Five ways to pay less tax | Mobbs & Co Accountants

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Every dollar counts when you own a small business so if you’re wondering how to pay less tax, take a look at the following tips from a leading small business accountant.

How to pay less tax

Keep good records and separate bank accounts

It may be tempting to pay for something work-related using your own credit card, thinking you’ll just upload the receipt or let your tax accountant know about it later.

However, this is a habit that will cost you time and money. You’ll either find yourself scrambling to remember what you spent money on when tax time rolls around, or you’ll end up having to waste time logging into your financial systems to record your spending.

Throughout the year, make sure business expenses come out of business-related accounts and connect your accounts to a cloud-based system like MYOB or Xero.

This will make it easier to track and declare your expenses.

Be aware of what counts as work-related

While you can’t renovate your kitchen and claim it as a home office expense, there are many costs associated with working from home which may be tax-deductible. During COVID, changes have been introduced which allow you to claim 80 cents per hour for costs like electricity, phone, internet and office supplies.

Other expenses like tools, subscriptions, training courses or travel costs can also be tax- deductible if they are work-related. Ensure these are all tracked by your online accounts system or in your spreadsheets and your accountant can let you know if you qualify for a reduction in
your tax bill.

Ask about write-offs, exemptions and grants

Changing tax regulations during the 2019-2020 and 2020-2021 financial years are worth being aware of.

For example, the Australian Government revised the instant asset write-off threshold during the early months of 2020. This can apply to large purchases like vehicles, machinery or equipment; anything which is used to help your business, up to the value of $150,000.

As the Australian Government explains, “Under the instant asset write-off, eligible businesses can claim an immediate deduction for the business portion of the cost of an asset in the year the asset is first used, or installed ready for use.”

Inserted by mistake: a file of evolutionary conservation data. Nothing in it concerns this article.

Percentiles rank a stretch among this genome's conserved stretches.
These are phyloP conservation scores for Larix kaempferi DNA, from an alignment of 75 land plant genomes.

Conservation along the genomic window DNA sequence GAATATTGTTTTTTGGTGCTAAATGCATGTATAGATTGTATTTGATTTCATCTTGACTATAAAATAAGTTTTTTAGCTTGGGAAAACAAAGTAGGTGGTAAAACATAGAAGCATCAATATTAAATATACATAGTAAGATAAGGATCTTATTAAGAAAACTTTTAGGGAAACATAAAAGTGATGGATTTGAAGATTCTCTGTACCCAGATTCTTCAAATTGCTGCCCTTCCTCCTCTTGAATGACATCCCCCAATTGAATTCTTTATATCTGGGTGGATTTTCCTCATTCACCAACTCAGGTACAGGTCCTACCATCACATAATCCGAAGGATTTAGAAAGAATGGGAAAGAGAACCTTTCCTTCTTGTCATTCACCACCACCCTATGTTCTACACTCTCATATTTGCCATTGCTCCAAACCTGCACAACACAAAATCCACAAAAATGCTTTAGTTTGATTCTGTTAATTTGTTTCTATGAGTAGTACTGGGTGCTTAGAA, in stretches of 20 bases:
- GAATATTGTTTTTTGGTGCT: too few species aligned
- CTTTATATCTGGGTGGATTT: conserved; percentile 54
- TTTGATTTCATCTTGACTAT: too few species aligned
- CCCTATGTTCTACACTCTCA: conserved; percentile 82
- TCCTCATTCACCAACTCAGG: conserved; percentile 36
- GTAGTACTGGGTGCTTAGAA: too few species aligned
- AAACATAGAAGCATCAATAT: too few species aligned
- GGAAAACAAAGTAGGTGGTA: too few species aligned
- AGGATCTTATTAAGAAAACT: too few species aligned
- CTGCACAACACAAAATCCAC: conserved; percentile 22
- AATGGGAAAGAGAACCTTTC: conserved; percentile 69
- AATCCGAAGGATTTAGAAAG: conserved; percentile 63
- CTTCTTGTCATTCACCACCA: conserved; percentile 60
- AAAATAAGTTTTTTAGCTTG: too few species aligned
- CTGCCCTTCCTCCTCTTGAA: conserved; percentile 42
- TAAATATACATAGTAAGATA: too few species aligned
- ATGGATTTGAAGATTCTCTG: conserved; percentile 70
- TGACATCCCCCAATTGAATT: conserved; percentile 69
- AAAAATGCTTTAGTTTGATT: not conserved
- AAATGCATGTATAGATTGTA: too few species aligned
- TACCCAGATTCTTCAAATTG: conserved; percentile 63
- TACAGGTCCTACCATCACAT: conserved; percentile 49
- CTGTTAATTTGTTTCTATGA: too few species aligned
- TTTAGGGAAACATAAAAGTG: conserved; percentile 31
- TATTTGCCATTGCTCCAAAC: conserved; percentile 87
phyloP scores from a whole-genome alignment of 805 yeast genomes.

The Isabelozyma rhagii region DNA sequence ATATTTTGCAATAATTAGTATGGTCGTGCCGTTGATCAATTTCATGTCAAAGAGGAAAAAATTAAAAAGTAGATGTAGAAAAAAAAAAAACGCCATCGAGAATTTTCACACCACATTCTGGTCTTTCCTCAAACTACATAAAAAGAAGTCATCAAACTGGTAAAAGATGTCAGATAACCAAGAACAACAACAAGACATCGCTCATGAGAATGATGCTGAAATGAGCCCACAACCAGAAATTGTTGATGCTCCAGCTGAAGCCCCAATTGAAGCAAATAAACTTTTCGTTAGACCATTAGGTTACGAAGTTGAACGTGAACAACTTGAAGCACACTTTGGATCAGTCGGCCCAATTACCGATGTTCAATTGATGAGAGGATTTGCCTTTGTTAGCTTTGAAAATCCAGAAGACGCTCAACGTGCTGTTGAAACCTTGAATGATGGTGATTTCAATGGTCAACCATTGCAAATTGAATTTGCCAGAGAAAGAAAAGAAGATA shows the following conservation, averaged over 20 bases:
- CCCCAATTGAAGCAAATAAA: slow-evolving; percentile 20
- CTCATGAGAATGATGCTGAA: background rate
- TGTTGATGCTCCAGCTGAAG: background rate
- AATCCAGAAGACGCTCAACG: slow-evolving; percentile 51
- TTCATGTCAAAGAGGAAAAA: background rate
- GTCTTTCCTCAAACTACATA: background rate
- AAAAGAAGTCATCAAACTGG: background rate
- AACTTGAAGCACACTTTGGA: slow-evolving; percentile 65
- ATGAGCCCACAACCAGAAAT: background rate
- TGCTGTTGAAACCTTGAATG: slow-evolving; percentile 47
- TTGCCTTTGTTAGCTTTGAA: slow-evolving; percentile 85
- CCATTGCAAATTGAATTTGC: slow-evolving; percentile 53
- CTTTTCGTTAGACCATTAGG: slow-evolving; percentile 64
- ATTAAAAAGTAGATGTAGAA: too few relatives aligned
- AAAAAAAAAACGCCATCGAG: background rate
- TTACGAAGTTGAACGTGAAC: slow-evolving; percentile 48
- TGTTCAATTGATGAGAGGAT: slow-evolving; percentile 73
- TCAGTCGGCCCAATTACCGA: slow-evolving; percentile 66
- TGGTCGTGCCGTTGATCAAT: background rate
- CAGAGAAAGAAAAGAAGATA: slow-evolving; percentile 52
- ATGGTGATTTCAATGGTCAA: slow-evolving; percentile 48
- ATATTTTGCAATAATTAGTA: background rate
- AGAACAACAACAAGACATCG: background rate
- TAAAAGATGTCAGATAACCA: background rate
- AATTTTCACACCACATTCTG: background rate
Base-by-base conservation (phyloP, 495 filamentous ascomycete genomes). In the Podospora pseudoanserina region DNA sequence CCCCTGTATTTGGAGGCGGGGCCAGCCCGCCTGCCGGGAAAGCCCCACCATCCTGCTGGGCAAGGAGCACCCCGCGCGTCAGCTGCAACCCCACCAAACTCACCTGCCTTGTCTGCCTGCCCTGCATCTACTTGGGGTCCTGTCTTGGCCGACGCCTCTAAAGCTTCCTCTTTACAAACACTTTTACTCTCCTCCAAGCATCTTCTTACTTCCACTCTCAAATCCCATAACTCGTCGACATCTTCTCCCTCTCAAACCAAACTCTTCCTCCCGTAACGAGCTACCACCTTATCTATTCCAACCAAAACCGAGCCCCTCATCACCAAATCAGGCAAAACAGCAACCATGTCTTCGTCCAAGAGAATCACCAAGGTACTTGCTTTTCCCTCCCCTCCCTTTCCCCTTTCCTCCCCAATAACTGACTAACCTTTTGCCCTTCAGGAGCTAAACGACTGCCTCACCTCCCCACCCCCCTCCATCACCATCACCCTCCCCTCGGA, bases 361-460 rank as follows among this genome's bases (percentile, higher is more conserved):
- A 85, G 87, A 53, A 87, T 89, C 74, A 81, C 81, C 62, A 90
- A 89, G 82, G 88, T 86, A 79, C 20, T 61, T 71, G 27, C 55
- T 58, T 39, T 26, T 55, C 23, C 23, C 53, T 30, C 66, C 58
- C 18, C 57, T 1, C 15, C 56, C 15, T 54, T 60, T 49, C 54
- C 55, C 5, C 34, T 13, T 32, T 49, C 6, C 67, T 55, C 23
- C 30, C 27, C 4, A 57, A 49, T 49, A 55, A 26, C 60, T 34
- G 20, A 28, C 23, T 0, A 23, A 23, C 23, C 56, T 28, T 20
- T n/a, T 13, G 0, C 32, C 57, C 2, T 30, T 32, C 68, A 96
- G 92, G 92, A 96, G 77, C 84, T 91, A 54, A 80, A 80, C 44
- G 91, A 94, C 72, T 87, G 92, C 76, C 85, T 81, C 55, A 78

This threshold has changed a few times over recent years so speak with your small business tax accountant if you are considering a purchase and not sure if you’re eligible.

Because you’re a small business, you may also be able to take advantage of things like accelerated depreciation, deductions in your company tax rate or small business income tax offsets. Again, it makes sense to speak with your accountant so you can figure out how to best leverage the latest tax concessions.

Super and trusts

As a business owner, it’s easy to forget about paying yourself superannuation. However, even though it’s difficult to access your super, it’s still your money. And putting it away can be tax-free, up to a certain amount each year. So this is a way of paying less tax while hanging on to more of your own money.

What’s known as a ‘discretionary trust’ or ‘family trust’ is another way to potentially save on tax. This will cost some money to set up but the basic idea is that you use it to allocate money to members of your family who have lower incomes. There is a big explainer article shared by the ABC about trusts and tax minimisation, however your accountant will be able to explain to you how this may be applicable to your circumstances.

Work with a great small business tax accountant

The goalposts shift constantly when it comes to what counts as a tax write off, how much tax your business has to pay and how to time your spending in order to maximise your tax return.

As an added bonus, your accountant may be able to identify and prove that you have paid too much tax in the past. There could be thousands of dollars that your business is entitled to claim without you even realising.

Get the help of a professional accountant who can show you how to pay less tax and keep more of your hard-earned money in your pocket.

See more: Why you need a tax accountant


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